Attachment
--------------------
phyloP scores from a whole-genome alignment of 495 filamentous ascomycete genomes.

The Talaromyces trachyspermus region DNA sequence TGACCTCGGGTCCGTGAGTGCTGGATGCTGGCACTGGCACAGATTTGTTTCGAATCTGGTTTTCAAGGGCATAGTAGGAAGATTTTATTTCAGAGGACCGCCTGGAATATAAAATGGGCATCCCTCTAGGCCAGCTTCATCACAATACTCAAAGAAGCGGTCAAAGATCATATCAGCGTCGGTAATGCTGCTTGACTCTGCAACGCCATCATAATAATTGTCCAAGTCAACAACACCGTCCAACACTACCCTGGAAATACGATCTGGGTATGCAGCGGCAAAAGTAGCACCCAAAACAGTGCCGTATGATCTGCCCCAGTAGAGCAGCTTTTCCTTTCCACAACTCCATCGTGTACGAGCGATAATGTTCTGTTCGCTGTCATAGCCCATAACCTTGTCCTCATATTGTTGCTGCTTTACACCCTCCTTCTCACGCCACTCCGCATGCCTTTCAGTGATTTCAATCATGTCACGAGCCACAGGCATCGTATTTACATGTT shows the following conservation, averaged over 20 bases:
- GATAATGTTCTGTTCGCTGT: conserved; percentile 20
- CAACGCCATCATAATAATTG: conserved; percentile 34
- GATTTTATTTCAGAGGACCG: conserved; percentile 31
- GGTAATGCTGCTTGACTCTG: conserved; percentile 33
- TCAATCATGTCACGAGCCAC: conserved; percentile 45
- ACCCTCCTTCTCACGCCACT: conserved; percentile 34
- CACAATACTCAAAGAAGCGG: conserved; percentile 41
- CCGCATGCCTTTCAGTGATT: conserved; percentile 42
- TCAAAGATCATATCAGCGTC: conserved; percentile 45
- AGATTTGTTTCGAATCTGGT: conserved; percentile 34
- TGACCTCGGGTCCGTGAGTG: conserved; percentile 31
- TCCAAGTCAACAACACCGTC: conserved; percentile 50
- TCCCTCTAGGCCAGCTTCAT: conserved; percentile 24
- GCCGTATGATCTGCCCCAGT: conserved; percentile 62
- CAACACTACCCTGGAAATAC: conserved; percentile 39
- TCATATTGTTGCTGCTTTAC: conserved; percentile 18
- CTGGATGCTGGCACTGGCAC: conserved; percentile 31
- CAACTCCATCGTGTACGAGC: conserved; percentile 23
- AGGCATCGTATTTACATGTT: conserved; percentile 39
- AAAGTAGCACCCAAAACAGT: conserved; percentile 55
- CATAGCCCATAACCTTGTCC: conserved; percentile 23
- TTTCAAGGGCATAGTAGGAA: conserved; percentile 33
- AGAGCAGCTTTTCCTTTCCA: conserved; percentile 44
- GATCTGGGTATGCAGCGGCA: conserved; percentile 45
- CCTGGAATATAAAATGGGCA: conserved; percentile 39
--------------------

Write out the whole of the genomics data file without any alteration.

phyloP scores from a whole-genome alignment of 495 filamentous ascomycete genomes.

The Talaromyces trachyspermus region DNA sequence TGACCTCGGGTCCGTGAGTGCTGGATGCTGGCACTGGCACAGATTTGTTTCGAATCTGGTTTTCAAGGGCATAGTAGGAAGATTTTATTTCAGAGGACCGCCTGGAATATAAAATGGGCATCCCTCTAGGCCAGCTTCATCACAATACTCAAAGAAGCGGTCAAAGATCATATCAGCGTCGGTAATGCTGCTTGACTCTGCAACGCCATCATAATAATTGTCCAAGTCAACAACACCGTCCAACACTACCCTGGAAATACGATCTGGGTATGCAGCGGCAAAAGTAGCACCCAAAACAGTGCCGTATGATCTGCCCCAGTAGAGCAGCTTTTCCTTTCCACAACTCCATCGTGTACGAGCGATAATGTTCTGTTCGCTGTCATAGCCCATAACCTTGTCCTCATATTGTTGCTGCTTTACACCCTCCTTCTCACGCCACTCCGCATGCCTTTCAGTGATTTCAATCATGTCACGAGCCACAGGCATCGTATTTACATGTT shows the following conservation, averaged over 20 bases:
- GATAATGTTCTGTTCGCTGT: conserved; percentile 20
- CAACGCCATCATAATAATTG: conserved; percentile 34
- GATTTTATTTCAGAGGACCG: conserved; percentile 31
- GGTAATGCTGCTTGACTCTG: conserved; percentile 33
- TCAATCATGTCACGAGCCAC: conserved; percentile 45
- ACCCTCCTTCTCACGCCACT: conserved; percentile 34
- CACAATACTCAAAGAAGCGG: conserved; percentile 41
- CCGCATGCCTTTCAGTGATT: conserved; percentile 42
- TCAAAGATCATATCAGCGTC: conserved; percentile 45
- AGATTTGTTTCGAATCTGGT: conserved; percentile 34
- TGACCTCGGGTCCGTGAGTG: conserved; percentile 31
- TCCAAGTCAACAACACCGTC: conserved; percentile 50
- TCCCTCTAGGCCAGCTTCAT: conserved; percentile 24
- GCCGTATGATCTGCCCCAGT: conserved; percentile 62
- CAACACTACCCTGGAAATAC: conserved; percentile 39
- TCATATTGTTGCTGCTTTAC: conserved; percentile 18
- CTGGATGCTGGCACTGGCAC: conserved; percentile 31
- CAACTCCATCGTGTACGAGC: conserved; percentile 23
- AGGCATCGTATTTACATGTT: conserved; percentile 39
- AAAGTAGCACCCAAAACAGT: conserved; percentile 55
- CATAGCCCATAACCTTGTCC: conserved; percentile 23
- TTTCAAGGGCATAGTAGGAA: conserved; percentile 33
- AGAGCAGCTTTTCCTTTCCA: conserved; percentile 44
- GATCTGGGTATGCAGCGGCA: conserved; percentile 45
- CCTGGAATATAAAATGGGCA: conserved; percentile 39